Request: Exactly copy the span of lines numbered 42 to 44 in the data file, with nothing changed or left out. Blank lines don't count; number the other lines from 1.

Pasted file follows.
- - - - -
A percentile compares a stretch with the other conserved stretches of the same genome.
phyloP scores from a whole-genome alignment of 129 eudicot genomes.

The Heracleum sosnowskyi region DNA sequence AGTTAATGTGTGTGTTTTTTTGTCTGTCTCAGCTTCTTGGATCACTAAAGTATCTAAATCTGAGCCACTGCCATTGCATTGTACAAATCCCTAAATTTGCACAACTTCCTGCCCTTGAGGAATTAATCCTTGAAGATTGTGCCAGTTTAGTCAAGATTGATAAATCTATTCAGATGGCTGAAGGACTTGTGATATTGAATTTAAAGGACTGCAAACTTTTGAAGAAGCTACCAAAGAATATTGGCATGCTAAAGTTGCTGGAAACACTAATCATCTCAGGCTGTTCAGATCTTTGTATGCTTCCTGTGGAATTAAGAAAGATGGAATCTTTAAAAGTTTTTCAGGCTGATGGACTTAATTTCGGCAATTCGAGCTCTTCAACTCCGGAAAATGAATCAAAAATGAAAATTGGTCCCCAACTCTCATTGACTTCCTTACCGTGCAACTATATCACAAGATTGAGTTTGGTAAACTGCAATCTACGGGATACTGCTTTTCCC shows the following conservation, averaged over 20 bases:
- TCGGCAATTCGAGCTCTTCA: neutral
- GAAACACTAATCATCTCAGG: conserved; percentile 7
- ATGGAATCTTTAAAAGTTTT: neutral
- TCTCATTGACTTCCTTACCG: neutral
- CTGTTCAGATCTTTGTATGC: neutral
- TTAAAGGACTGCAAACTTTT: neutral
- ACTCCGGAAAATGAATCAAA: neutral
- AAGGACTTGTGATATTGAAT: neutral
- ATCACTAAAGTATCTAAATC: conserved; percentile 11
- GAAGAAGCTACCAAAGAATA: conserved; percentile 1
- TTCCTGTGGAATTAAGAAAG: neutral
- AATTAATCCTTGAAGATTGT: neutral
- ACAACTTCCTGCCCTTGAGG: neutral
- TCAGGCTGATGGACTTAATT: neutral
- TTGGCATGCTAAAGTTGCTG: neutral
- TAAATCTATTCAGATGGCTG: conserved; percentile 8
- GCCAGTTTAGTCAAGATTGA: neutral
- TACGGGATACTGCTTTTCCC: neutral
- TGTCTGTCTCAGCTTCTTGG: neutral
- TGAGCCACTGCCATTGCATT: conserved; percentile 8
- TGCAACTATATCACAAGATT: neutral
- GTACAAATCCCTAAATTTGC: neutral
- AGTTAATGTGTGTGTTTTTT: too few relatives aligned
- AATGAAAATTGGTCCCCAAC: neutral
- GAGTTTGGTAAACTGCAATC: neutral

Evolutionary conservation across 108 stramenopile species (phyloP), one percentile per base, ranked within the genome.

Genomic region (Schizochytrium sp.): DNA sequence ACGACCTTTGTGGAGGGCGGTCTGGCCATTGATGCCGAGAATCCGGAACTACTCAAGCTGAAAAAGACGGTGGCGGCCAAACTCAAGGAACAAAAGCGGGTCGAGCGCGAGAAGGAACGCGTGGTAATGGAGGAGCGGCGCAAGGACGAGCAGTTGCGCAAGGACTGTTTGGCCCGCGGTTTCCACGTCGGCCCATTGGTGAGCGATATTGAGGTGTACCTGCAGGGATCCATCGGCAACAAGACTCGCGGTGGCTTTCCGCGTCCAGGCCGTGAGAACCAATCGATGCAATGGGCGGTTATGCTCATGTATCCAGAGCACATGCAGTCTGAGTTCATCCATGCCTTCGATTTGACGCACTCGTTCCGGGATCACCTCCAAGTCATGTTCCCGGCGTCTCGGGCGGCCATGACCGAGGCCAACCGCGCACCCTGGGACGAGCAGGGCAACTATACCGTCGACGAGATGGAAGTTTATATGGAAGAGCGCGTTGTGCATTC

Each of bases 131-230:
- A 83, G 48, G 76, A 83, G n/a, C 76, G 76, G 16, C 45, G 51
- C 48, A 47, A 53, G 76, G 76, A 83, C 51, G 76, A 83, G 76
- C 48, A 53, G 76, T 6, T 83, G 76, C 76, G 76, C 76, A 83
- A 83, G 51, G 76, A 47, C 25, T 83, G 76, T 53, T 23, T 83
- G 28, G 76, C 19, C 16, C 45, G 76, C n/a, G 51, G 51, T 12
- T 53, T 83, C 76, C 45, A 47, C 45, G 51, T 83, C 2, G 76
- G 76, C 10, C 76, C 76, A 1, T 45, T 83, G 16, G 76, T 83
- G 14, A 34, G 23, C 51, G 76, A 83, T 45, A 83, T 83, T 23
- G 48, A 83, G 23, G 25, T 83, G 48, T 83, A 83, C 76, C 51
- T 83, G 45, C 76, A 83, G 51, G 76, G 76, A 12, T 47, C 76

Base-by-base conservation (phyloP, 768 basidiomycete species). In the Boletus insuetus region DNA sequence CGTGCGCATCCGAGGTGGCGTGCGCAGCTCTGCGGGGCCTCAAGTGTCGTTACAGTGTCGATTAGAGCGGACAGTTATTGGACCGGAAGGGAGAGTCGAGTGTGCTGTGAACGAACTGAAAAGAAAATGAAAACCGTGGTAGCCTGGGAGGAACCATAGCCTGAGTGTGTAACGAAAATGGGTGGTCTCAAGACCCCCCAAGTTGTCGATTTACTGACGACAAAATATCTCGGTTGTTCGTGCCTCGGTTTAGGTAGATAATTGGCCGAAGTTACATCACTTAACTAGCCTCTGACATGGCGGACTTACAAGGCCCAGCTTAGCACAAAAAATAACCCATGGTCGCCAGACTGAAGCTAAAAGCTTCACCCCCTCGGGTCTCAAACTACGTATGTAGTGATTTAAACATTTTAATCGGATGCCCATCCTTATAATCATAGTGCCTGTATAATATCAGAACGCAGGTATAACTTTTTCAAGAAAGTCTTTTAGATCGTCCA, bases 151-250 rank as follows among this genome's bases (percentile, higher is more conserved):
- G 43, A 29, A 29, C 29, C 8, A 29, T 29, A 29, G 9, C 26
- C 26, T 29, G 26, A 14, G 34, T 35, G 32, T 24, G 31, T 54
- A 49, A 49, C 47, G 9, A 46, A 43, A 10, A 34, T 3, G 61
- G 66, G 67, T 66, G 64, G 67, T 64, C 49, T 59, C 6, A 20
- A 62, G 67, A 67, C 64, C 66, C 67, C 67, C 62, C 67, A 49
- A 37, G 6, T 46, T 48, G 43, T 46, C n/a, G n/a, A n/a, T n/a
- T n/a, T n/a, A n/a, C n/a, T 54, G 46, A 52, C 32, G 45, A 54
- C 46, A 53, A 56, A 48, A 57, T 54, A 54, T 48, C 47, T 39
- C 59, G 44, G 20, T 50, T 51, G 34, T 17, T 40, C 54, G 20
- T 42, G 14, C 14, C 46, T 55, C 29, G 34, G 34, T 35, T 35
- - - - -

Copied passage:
Base-by-base conservation (phyloP, 768 basidiomycete species). In the Boletus insuetus region DNA sequence CGTGCGCATCCGAGGTGGCGTGCGCAGCTCTGCGGGGCCTCAAGTGTCGTTACAGTGTCGATTAGAGCGGACAGTTATTGGACCGGAAGGGAGAGTCGAGTGTGCTGTGAACGAACTGAAAAGAAAATGAAAACCGTGGTAGCCTGGGAGGAACCATAGCCTGAGTGTGTAACGAAAATGGGTGGTCTCAAGACCCCCCAAGTTGTCGATTTACTGACGACAAAATATCTCGGTTGTTCGTGCCTCGGTTTAGGTAGATAATTGGCCGAAGTTACATCACTTAACTAGCCTCTGACATGGCGGACTTACAAGGCCCAGCTTAGCACAAAAAATAACCCATGGTCGCCAGACTGAAGCTAAAAGCTTCACCCCCTCGGGTCTCAAACTACGTATGTAGTGATTTAAACATTTTAATCGGATGCCCATCCTTATAATCATAGTGCCTGTATAATATCAGAACGCAGGTATAACTTTTTCAAGAAAGTCTTTTAGATCGTCCA, bases 151-250 rank as follows among this genome's bases (percentile, higher is more conserved):
- G 43, A 29, A 29, C 29, C 8, A 29, T 29, A 29, G 9, C 26
- C 26, T 29, G 26, A 14, G 34, T 35, G 32, T 24, G 31, T 54